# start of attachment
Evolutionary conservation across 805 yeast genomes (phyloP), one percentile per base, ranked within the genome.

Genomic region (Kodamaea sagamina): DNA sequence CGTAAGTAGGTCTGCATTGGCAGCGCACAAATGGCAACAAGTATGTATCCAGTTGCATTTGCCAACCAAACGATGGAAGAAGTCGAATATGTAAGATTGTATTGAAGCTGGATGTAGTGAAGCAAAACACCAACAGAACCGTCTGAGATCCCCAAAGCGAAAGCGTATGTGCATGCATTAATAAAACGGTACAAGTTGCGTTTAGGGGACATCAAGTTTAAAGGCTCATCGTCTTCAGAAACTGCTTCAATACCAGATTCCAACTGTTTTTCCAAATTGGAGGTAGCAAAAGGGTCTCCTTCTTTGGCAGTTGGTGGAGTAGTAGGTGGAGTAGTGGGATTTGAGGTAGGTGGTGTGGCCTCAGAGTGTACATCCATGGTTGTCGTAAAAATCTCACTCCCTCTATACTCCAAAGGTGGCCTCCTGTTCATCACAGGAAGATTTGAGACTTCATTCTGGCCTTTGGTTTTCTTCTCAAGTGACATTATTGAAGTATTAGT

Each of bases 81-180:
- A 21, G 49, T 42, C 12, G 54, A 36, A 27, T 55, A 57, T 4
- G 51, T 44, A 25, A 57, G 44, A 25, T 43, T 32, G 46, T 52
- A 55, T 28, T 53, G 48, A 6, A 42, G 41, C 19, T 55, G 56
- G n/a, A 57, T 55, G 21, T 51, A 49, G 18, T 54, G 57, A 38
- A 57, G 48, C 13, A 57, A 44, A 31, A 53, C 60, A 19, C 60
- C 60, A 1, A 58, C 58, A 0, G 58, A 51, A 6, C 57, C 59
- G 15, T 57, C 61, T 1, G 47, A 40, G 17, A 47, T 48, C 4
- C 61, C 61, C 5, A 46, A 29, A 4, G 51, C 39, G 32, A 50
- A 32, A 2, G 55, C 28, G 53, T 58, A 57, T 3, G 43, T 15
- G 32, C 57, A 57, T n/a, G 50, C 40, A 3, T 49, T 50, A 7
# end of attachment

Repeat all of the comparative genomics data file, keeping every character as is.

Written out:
Evolutionary conservation across 805 yeast genomes (phyloP), one percentile per base, ranked within the genome.

Genomic region (Kodamaea sagamina): DNA sequence CGTAAGTAGGTCTGCATTGGCAGCGCACAAATGGCAACAAGTATGTATCCAGTTGCATTTGCCAACCAAACGATGGAAGAAGTCGAATATGTAAGATTGTATTGAAGCTGGATGTAGTGAAGCAAAACACCAACAGAACCGTCTGAGATCCCCAAAGCGAAAGCGTATGTGCATGCATTAATAAAACGGTACAAGTTGCGTTTAGGGGACATCAAGTTTAAAGGCTCATCGTCTTCAGAAACTGCTTCAATACCAGATTCCAACTGTTTTTCCAAATTGGAGGTAGCAAAAGGGTCTCCTTCTTTGGCAGTTGGTGGAGTAGTAGGTGGAGTAGTGGGATTTGAGGTAGGTGGTGTGGCCTCAGAGTGTACATCCATGGTTGTCGTAAAAATCTCACTCCCTCTATACTCCAAAGGTGGCCTCCTGTTCATCACAGGAAGATTTGAGACTTCATTCTGGCCTTTGGTTTTCTTCTCAAGTGACATTATTGAAGTATTAGT

Each of bases 81-180:
- A 21, G 49, T 42, C 12, G 54, A 36, A 27, T 55, A 57, T 4
- G 51, T 44, A 25, A 57, G 44, A 25, T 43, T 32, G 46, T 52
- A 55, T 28, T 53, G 48, A 6, A 42, G 41, C 19, T 55, G 56
- G n/a, A 57, T 55, G 21, T 51, A 49, G 18, T 54, G 57, A 38
- A 57, G 48, C 13, A 57, A 44, A 31, A 53, C 60, A 19, C 60
- C 60, A 1, A 58, C 58, A 0, G 58, A 51, A 6, C 57, C 59
- G 15, T 57, C 61, T 1, G 47, A 40, G 17, A 47, T 48, C 4
- C 61, C 61, C 5, A 46, A 29, A 4, G 51, C 39, G 32, A 50
- A 32, A 2, G 55, C 28, G 53, T 58, A 57, T 3, G 43, T 15
- G 32, C 57, A 57, T n/a, G 50, C 40, A 3, T 49, T 50, A 7